From Variable Rate Loans to Fixed Rate Loans: Options for Clients Who Still Have SOR-Based Home Loans

When choosing between a new loan based on SORA and the SORA conversion package, clients should not only compare the interest rate, but also pay attention to the terms and conditions. For example, switching to an existing plan with the same bank may come with a lock-in period. The penalties for prepaying the loan may also differ, which will affect those who sell their home or who have the means to prepay a significant part of their mortgage.

Option 2. Fixed Rate Loans

Many banks offer loans with a fixed interest rate for the first two or three years. The rates for subsequent years will be based on the SORA or another variable rate.

Fixed rate mortgages typically carry a higher interest rate than variable rate mortgages because the rate is locked in for the first two or three years. As global interest rates are expected to rise, the difference between fixed and floating rates could be higher than in the past.

Customers with SOR-based loans will not incur any fees if they decide to switch to a fixed rate loan with the same bank as long as the loan term remains the same. However, a blocking period may apply.

After the initial two to three year period on fixed rates, customers who prefer the stability of fixed interest rates may be able to negotiate a new fixed rate package with their bank.

Option 3. Combination of fixed and variable rate loan

Some banks allow customers to opt for loans with a combination of fixed and variable rates to reduce interest rate volatility.

Assuming that 50% of the loan is fixed rate while the remaining 50% is indexed to SORA, a one percentage point increase in three-month compound SORA will result in a 50 basis point lower increase in the overall blended interest rates since half of the loan repayment is fixed.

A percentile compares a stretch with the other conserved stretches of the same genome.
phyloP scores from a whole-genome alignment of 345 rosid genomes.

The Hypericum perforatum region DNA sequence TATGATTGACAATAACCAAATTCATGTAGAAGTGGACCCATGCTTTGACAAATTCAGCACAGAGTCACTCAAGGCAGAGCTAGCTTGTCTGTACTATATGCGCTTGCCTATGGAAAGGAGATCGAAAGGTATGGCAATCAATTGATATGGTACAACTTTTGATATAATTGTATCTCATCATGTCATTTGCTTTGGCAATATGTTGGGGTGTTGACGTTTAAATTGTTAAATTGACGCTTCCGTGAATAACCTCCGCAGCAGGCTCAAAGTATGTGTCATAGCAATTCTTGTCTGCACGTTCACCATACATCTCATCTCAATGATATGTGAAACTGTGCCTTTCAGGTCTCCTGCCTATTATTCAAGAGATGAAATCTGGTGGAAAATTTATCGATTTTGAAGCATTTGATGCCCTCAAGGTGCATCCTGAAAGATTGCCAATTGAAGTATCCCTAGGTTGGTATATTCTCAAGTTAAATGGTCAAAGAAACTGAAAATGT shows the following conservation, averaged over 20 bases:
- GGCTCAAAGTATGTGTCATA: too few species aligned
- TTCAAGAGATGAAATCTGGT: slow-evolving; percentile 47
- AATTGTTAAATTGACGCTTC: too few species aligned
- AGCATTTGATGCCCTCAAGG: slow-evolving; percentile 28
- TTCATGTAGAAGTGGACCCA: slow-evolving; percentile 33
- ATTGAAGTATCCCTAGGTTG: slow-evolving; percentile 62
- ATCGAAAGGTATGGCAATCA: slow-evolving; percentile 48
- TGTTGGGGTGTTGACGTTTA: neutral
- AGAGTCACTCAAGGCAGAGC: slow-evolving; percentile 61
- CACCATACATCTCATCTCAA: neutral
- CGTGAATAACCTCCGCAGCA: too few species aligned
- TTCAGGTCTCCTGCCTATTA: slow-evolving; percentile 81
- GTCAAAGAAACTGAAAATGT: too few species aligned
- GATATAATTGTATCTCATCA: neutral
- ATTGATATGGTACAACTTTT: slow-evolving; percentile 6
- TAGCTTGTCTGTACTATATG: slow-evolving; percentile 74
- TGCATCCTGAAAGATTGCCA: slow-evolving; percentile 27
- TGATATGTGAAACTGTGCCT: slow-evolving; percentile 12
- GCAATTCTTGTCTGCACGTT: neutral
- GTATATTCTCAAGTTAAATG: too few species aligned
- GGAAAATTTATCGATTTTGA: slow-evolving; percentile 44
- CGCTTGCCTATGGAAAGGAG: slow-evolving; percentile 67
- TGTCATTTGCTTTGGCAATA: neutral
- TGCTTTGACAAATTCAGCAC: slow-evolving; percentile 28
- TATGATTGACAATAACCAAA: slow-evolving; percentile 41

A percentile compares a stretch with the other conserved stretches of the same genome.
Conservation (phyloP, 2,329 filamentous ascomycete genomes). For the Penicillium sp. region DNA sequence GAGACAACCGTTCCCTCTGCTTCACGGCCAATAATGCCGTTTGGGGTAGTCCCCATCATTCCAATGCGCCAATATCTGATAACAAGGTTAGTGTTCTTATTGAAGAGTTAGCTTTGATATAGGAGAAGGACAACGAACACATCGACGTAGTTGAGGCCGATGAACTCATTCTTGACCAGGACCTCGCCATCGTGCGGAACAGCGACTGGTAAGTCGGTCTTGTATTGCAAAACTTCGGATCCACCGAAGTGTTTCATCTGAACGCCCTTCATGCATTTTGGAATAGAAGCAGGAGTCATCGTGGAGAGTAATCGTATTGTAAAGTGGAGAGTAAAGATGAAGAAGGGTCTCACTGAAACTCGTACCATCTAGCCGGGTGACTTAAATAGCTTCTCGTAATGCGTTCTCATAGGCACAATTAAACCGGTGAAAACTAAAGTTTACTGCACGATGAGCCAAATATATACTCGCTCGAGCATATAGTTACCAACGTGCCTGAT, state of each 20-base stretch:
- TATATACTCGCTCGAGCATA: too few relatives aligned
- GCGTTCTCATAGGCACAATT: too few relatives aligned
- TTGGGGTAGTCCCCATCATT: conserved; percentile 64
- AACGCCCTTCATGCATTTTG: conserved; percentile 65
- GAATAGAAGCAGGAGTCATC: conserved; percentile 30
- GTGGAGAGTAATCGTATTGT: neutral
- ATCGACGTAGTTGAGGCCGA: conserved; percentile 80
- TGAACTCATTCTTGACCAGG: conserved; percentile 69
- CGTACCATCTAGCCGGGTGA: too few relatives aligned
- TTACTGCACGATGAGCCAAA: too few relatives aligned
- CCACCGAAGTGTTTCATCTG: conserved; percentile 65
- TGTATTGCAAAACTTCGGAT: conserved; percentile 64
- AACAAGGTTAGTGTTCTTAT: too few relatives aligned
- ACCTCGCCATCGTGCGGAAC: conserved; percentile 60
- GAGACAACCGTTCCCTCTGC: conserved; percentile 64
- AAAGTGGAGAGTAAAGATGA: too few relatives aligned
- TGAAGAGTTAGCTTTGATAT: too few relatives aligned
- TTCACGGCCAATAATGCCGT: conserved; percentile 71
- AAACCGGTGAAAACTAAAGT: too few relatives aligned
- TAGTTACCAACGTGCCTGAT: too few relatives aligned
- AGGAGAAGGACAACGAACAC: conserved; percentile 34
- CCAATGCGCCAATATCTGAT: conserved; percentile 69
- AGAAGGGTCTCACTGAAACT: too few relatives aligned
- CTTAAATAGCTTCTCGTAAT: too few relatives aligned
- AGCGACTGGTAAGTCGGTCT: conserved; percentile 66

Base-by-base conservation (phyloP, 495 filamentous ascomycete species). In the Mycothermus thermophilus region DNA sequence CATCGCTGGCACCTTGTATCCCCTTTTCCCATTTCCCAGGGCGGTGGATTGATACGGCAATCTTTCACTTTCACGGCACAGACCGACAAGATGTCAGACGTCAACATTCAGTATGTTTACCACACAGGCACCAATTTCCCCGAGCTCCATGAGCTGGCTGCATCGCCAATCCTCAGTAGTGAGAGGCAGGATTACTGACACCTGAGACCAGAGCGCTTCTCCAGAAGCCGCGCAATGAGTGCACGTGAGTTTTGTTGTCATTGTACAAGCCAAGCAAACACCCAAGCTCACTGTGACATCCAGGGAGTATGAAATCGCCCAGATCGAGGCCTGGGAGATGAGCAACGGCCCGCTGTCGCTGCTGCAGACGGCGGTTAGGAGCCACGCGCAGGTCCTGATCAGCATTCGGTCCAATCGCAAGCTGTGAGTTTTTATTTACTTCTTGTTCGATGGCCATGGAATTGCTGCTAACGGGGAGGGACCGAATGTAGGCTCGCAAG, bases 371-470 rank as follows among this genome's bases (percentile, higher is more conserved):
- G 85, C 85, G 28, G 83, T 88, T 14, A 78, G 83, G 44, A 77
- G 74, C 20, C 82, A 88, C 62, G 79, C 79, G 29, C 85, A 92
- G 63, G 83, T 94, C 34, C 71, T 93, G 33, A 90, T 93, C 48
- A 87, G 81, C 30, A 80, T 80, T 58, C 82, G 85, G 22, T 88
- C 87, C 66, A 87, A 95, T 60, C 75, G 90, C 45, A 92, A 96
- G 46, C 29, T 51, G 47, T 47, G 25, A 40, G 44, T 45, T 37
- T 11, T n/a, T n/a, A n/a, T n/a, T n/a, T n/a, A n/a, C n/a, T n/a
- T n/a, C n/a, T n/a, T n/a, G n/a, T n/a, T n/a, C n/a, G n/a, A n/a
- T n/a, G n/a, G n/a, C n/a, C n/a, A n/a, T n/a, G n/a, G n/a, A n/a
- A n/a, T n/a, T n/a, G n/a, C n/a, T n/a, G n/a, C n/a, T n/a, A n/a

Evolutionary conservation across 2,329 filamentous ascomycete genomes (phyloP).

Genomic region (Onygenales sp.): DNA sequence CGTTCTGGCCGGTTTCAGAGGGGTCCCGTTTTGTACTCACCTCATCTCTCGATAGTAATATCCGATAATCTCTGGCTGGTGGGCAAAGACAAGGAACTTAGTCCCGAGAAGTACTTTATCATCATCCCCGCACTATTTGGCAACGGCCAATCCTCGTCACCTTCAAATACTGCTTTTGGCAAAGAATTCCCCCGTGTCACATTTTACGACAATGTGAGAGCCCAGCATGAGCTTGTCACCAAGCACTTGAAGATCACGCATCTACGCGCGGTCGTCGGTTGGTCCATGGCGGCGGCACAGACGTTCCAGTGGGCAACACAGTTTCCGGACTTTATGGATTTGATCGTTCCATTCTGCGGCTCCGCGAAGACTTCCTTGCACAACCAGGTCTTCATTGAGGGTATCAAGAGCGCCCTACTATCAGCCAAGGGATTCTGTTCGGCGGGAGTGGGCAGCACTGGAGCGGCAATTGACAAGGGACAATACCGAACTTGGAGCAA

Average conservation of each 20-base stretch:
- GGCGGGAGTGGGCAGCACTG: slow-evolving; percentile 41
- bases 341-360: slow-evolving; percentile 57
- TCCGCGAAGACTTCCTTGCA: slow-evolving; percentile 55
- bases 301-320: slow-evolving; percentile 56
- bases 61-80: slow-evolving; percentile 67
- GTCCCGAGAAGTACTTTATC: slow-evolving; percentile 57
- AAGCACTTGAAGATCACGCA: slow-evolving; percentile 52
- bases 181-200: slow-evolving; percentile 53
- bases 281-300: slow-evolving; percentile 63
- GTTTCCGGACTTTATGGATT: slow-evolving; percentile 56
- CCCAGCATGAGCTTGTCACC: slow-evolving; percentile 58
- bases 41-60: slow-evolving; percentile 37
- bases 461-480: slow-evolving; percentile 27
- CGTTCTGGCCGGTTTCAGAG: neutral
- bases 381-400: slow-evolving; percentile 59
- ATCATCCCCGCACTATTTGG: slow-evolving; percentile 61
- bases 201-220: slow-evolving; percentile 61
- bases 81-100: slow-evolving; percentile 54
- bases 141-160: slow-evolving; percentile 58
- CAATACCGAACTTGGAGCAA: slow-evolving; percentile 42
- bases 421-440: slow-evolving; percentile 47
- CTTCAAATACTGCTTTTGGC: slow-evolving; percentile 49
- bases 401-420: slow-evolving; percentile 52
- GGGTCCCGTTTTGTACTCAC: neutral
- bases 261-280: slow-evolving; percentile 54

The reverse, however, also applies, which means that customers of these hybrid loan formulas will not benefit as much if interest rates fall in the future.

Option 4. Bank Managed Advice Rate Loans

Bank-managed board rates (e.g. fixed rate indexed to deposits) are interest rates that banks determine internally as benchmarks for pricing various loans, including mortgages . As repo rates can go up and down over time, repo rate loans are also a type of variable rate loan.

Loans that reference board rates are less transparent as they are managed internally by the bank, compared to SORA-linked loans since SORA is calculated and published daily by MAS using overnight funding transactions real day between banks.

Talk to your bank today

Customers in Singapore have enjoyed low and stable interest rates over the past decade, which means they rarely see a big difference in monthly repayments each time variable rate home loans are reset.

The interest rate environment has changed, so clients with loans referencing SOR should take the opportunity to talk to their banks and explore their options.

Mr. Lawrence Loh, who leads the Consumer Products sub-group within the SC-STS, says: “Customers need to compare not only the all-inclusive rate, but also the terms. The best option for someone planning to sell their apartment in the near future may be different for someone who does not intend to change housing during the term of the loan.

About Brandon A. Hood

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